Day in the Life of an Aspiring Author

Querying and submitting to agents is a long, arduous, and nerve-wracking process.  I finished my first manuscript (contemporary romantic suspense) a few months ago after years of writing, and another year of revising, editing, cutting, splicing, and crying.  (Emotions run rampant around these pieces of my soul on paper).

Then I started the massive undertaking of finding a literary agent.  I’ve read so many self-help books and tips on publishing that I believe I have the basics down.  Now its down to the nitty-gritty in getting my query letter noticed among the thousand of queries agents read every day.

Most agents aren’t looking for new authors to sign right now.  “Our agency is currently occupied by catering to our current list of clients.  Please check back with us next year.”  I’ve read this tag line on so many agency websites.

For those agents who are considering signing new talent, the competition is brutal!

I’ve sent out 45 queries over the last several months, and have received back 15 rejections.  However, I did receive one agent’s interest, and he asked for my first 3 chapters.  I was physched! Made my Thanksgiving complete!  After a month, I received a devastating blow- another rejection from my most promising prospect.

Granted, this industry requires an extremely thick layer of skin.  But that was hard to swallow.  I appreciated that he responded with a few tidbits as to why he passed on my baby- excuse me, manuscript.  I’ll try to learn from them.  But really the only way I can keep moving forward is just to keep writing.  Not only that, but keep writing what I love.

I’m looking forward to my first Writer’s Conference in February.  I hear that is an excellent way to learn, network, and potentially find at least an intro to an agent.  Its intimidating, but I’m anxious for it.

Needless to say, I also entered a bajillion contests over the last few months as well.  I’m waiting to hear back from several.  Including 1 contest in which I won a consolation prize of a critique of my first chapter.  That was back in October and I’m still waiting.  But that’s normal for this industry.

Pain, anguish, and infinite waiting is normal for this industry.

6 responses to “Day in the Life of an Aspiring Author

  1. I’m not at the point you are at yet, but I can see it’s really . . . ow.

    But writing just for fun eases the pain?

    • Amala,
      In all honesty, when I hear the horrible rejection and feel the stings in my spine, writing is my best medicine. Granted, I give myself a little time to lick my emotional wounds and vent my frustrations (mostly to my husband, who loyally agrees with me, even though he’s never read my work). But shortly thereafter, I’ll get back to writing. Towards my current manuscript, brainstorming for another, or just hammering it out in a blog… I write it out.
      Thanks for letting me vent again- it always helps! But keep at it- you’ll find your voice and the words will just flow out!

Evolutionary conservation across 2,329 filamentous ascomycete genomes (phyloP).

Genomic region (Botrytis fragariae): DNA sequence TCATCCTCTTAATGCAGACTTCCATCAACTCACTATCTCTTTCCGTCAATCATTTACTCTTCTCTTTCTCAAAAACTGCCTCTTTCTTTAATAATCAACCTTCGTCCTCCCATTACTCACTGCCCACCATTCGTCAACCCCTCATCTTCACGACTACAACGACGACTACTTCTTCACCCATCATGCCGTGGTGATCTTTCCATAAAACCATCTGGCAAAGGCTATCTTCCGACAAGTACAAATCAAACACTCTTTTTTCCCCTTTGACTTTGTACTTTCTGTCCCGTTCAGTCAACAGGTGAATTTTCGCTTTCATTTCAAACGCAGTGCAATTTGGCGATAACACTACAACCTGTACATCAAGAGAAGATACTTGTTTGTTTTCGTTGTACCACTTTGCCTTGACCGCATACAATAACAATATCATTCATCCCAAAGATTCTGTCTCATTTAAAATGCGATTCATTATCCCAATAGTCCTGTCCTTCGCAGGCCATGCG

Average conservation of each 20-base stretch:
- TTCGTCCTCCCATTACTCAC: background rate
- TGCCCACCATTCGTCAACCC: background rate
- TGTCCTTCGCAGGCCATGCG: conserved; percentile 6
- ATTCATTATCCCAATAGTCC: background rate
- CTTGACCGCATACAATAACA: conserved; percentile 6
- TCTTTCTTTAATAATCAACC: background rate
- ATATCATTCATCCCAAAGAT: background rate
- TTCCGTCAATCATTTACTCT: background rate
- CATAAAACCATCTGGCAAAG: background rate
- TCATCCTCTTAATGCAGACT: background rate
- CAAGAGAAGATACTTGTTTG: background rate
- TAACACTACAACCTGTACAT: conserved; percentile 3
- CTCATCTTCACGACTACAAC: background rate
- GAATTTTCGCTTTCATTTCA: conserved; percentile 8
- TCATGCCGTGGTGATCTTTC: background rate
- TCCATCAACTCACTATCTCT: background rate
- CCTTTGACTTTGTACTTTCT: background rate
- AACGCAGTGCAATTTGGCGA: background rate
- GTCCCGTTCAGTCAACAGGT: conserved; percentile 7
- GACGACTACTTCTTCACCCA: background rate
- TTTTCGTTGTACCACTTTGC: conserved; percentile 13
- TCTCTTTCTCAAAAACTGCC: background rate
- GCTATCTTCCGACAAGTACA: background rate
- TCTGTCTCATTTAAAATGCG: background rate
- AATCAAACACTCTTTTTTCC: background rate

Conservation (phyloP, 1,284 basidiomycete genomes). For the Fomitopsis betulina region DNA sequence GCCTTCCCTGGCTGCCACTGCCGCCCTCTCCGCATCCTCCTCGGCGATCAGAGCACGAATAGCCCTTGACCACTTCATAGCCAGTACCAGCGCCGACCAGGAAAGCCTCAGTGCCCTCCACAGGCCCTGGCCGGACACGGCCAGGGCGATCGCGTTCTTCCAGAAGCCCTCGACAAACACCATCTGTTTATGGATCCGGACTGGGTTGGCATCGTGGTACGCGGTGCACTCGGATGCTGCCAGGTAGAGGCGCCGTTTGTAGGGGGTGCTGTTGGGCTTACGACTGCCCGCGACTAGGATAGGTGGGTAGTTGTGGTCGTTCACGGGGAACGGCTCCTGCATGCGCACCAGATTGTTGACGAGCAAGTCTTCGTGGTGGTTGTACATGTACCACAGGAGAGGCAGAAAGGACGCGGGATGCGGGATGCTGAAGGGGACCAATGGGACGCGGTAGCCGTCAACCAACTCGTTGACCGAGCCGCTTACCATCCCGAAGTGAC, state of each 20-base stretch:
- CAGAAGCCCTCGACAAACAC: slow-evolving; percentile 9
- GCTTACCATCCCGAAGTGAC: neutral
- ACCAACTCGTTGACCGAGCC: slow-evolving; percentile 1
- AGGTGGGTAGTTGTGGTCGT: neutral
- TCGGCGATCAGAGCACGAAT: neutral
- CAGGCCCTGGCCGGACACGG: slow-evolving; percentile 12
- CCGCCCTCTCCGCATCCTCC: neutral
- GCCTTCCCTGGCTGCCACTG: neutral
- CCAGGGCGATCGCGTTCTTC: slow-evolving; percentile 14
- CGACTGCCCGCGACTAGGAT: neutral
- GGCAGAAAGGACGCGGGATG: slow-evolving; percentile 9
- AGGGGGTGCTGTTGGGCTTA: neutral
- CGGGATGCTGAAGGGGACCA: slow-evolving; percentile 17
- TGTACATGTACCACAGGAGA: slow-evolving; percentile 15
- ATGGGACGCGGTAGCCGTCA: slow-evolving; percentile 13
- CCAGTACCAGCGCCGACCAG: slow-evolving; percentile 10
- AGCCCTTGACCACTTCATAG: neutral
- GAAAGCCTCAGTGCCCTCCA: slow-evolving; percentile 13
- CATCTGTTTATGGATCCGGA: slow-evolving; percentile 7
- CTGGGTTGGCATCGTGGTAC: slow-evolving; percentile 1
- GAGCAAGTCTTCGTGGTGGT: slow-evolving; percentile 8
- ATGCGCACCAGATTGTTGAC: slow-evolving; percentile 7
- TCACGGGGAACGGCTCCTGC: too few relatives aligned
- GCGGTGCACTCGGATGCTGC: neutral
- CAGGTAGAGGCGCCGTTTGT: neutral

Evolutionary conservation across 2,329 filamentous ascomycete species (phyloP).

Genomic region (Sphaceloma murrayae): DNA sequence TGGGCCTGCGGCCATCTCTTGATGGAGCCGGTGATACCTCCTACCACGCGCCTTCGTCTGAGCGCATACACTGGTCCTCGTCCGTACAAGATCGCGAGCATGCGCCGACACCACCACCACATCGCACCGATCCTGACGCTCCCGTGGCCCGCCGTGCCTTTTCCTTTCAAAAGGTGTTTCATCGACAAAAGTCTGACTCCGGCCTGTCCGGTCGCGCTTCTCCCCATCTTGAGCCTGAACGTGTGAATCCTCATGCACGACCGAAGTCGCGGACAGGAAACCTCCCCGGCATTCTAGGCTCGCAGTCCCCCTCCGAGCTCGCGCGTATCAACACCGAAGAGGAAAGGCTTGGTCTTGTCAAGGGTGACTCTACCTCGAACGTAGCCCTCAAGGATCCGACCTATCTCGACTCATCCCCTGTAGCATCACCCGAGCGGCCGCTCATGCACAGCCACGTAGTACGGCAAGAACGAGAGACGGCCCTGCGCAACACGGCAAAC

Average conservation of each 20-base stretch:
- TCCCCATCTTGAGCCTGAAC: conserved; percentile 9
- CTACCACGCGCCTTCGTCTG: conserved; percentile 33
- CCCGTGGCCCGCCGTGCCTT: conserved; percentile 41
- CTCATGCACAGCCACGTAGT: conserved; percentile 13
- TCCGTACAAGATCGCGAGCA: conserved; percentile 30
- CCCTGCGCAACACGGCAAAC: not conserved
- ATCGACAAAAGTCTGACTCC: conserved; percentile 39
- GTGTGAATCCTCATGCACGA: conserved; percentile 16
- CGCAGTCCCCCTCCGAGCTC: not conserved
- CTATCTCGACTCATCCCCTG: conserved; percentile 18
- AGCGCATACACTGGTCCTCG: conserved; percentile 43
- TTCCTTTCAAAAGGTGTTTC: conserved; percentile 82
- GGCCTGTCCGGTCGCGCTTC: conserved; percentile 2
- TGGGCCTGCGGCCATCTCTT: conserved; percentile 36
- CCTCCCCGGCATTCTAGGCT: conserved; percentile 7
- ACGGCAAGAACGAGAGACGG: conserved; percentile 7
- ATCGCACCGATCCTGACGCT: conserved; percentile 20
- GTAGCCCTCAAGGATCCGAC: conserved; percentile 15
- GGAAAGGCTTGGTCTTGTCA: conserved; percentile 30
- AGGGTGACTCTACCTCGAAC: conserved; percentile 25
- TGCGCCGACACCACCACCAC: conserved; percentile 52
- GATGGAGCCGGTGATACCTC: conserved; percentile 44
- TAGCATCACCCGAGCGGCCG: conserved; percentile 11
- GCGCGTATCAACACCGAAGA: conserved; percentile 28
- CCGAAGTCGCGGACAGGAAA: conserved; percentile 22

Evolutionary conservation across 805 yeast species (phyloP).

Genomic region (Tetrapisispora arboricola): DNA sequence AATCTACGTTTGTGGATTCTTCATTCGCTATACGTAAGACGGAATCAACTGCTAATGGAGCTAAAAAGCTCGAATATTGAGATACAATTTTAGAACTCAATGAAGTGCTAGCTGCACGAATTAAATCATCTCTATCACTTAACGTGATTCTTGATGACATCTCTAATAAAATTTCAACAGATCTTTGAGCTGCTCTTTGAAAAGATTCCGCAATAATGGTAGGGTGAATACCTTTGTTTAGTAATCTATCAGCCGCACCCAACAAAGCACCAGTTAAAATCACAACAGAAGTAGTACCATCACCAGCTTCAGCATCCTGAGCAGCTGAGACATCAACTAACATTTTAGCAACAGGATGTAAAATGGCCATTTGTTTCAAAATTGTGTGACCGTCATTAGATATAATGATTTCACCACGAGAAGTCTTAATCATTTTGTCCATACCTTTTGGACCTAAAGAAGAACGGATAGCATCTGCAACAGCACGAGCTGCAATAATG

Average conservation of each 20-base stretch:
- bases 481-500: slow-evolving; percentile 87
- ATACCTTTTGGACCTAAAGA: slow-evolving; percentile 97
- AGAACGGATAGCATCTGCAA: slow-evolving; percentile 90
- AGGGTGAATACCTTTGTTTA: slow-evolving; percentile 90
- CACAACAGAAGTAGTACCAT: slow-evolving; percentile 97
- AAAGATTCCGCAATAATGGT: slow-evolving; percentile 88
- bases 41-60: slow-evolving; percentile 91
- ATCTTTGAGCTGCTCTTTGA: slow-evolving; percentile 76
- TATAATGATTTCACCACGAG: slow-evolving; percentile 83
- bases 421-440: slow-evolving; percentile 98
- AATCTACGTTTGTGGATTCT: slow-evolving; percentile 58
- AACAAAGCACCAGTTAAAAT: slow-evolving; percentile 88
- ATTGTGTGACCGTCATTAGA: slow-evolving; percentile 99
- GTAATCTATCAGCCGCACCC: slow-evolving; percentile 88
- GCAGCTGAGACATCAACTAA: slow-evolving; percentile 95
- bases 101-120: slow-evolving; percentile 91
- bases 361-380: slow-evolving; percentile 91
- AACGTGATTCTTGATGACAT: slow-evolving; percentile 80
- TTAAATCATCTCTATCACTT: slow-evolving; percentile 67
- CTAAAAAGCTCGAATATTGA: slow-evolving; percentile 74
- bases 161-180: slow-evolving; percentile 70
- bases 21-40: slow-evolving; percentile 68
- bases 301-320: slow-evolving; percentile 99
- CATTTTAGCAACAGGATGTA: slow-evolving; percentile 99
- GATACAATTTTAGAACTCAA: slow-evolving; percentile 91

Susie

  2. You are so incredibly brave Susan to put up with all of this. I only just finished the first draft of my novel and I am entering the part where I start to cut, splice and dice and I’m not looking forward to it. But wow, you’re a tough one. I’m kinda not looking forward to all those potential rejections. But I guess I’ll have to suck it up.

    Seriously: good luck to you!

    • Ollin,
      Good luck during your editing and revising. Depending on your point of view, this could be the most fun part! I remember revising my first manuscript and found out several new things about my characters I was extremely excited about! I made a whole bunch of notes on how to incorporate the new ideas I had- quirks in their personalities, nervous habits, etc. You’d be amazed at what you can come up with when you take a step back and re-evaluate.
      My biggest piece of advice for this process, though, is do not get down on yourself during revisions. While writing your first draft, you’re so focused on the characters and story and the feeling, that a lot of times when you go back over it you find yourself saying “What was I thinking?” or “that mistake screams amateur!” (Or maybe that’s just me! I am my own harshest critic!) So don’t get too hard on yourself.
      Thanks again for the encouragement!
      Susie

  3. Susan I am in a similar boat to you right now. I have sent out 146 queries (I know, it’s crazy). I had three offers from small publishers wanting to do an ebook, but I just didn’t feel they were a right fit for me. Now I am in talks with Harlequin about my manuscript White Lies. It is an extremley hard process but if I have learned one thing through it all it is that you have to want it badly and never give up.
    Good luck and I will check back for more updates!

    Emily Harper

    • Emily, I commend your fortitude- I empathize, although I’ve not had any offers. Good luck on your ‘talks’ with Harlequin- I watch that publisher constantly!!
      Thank you for your encouragement- there are days I definitely need to hear it! I’ll also watch your blog in the future as well!!
      Susie

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